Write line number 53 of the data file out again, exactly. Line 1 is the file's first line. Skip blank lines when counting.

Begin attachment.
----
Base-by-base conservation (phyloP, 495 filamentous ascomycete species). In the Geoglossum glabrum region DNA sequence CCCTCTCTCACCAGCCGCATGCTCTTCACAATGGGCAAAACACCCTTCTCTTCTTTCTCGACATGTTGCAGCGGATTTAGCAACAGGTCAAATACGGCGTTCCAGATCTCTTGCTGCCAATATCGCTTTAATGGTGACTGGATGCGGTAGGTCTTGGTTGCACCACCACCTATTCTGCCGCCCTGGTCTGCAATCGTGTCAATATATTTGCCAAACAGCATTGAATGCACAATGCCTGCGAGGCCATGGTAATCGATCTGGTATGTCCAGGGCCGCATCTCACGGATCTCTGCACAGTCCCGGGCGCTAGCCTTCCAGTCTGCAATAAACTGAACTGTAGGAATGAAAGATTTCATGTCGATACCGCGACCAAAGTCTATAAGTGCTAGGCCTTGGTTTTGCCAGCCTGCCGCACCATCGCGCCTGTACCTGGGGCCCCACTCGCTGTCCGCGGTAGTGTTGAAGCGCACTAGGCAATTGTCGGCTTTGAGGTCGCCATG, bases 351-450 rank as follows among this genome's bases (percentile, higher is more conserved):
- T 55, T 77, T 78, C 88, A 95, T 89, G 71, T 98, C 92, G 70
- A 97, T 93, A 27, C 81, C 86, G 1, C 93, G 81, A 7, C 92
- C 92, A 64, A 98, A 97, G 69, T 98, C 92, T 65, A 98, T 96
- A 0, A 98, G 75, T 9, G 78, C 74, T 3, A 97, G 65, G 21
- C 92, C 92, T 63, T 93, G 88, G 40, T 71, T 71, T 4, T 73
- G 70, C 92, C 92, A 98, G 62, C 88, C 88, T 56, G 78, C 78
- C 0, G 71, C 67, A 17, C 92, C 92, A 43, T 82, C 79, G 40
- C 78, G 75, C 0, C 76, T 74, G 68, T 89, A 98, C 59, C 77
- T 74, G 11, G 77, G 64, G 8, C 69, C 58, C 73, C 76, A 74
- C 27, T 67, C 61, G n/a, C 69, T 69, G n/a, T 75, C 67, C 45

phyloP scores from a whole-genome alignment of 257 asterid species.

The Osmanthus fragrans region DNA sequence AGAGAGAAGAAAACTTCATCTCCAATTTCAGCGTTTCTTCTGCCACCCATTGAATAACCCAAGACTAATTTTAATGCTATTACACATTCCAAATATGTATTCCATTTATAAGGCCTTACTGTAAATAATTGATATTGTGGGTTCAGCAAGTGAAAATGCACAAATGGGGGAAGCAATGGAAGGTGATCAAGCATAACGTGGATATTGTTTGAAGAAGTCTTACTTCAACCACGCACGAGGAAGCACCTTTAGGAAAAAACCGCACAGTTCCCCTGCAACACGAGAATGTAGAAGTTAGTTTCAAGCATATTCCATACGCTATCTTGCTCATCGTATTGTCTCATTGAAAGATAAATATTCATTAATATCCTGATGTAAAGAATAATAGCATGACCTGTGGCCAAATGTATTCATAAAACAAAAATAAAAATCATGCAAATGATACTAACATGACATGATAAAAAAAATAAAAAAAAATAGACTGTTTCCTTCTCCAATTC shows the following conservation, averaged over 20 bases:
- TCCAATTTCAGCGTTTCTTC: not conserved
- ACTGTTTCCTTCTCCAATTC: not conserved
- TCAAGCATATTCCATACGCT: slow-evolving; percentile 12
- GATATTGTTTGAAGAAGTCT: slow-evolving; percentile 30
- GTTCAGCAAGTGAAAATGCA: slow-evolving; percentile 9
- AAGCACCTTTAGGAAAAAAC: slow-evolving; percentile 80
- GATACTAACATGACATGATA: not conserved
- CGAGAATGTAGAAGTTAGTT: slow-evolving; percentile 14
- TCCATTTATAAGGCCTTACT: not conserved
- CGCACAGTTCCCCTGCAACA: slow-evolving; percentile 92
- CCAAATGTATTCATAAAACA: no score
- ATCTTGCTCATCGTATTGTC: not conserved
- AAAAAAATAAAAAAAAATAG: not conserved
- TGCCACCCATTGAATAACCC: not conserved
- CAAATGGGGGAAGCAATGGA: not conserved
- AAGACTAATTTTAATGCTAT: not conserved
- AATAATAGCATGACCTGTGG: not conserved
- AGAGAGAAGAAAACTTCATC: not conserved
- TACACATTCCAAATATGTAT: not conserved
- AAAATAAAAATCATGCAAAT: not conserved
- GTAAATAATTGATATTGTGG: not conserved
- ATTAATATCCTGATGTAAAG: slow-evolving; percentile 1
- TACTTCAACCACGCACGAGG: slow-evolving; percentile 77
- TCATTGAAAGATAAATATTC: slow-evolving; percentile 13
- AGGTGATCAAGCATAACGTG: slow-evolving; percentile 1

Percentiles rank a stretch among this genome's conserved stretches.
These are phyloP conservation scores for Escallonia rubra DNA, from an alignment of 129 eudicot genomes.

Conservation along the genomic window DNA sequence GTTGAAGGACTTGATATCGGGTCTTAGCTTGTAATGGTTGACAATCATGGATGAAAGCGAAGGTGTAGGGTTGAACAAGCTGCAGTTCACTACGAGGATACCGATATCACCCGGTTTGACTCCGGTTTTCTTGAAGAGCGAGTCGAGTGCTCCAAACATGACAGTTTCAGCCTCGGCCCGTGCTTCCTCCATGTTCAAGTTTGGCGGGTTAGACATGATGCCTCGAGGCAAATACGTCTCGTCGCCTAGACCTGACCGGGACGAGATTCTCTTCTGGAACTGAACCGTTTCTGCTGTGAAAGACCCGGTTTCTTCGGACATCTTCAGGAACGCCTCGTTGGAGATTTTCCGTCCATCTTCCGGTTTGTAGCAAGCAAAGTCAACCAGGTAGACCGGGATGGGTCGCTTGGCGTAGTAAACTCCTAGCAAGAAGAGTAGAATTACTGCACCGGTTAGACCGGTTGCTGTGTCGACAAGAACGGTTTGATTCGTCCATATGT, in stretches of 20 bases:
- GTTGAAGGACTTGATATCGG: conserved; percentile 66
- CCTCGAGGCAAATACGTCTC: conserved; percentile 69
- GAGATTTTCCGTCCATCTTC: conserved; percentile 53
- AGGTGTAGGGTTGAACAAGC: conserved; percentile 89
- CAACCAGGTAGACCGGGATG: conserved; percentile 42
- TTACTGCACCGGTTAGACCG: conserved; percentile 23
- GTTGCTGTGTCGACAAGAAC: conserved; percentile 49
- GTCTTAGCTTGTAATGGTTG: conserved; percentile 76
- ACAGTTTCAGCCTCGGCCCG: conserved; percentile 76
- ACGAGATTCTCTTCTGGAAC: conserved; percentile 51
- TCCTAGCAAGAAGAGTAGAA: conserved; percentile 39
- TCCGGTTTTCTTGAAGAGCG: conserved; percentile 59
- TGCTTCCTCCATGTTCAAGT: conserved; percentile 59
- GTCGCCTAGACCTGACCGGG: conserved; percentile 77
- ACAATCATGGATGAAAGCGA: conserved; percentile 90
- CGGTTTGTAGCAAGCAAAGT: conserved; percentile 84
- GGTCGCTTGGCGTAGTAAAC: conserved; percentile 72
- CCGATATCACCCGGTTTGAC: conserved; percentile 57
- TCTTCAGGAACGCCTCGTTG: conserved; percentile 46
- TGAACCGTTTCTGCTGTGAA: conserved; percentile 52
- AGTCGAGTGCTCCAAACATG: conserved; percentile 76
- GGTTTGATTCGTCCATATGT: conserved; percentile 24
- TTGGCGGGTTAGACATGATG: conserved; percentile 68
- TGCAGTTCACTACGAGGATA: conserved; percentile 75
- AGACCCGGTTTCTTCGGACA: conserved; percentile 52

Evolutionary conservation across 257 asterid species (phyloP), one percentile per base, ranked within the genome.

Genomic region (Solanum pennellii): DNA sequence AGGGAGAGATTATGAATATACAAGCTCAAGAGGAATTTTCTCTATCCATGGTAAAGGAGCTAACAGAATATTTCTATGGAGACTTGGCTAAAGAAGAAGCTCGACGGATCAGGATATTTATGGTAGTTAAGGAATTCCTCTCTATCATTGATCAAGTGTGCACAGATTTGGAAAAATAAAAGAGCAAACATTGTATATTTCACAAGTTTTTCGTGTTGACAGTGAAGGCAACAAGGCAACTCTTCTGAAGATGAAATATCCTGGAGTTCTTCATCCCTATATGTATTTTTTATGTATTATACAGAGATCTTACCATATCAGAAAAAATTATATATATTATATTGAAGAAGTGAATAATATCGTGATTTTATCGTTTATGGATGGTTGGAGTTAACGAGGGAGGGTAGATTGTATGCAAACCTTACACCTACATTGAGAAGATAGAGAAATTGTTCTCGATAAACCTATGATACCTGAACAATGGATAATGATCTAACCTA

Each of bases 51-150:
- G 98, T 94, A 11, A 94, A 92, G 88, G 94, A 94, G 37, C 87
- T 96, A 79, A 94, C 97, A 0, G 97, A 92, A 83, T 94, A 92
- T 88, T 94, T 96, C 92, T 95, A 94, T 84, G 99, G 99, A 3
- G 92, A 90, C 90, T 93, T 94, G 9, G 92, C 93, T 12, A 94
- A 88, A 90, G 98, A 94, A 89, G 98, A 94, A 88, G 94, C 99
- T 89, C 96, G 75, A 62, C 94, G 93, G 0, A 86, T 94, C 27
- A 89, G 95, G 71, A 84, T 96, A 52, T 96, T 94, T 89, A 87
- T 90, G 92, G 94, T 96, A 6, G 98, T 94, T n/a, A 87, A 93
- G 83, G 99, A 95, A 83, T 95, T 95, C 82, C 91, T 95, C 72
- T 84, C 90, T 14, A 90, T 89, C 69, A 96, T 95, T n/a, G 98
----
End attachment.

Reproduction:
- TCCGGTTTTCTTGAAGAGCG: conserved; percentile 59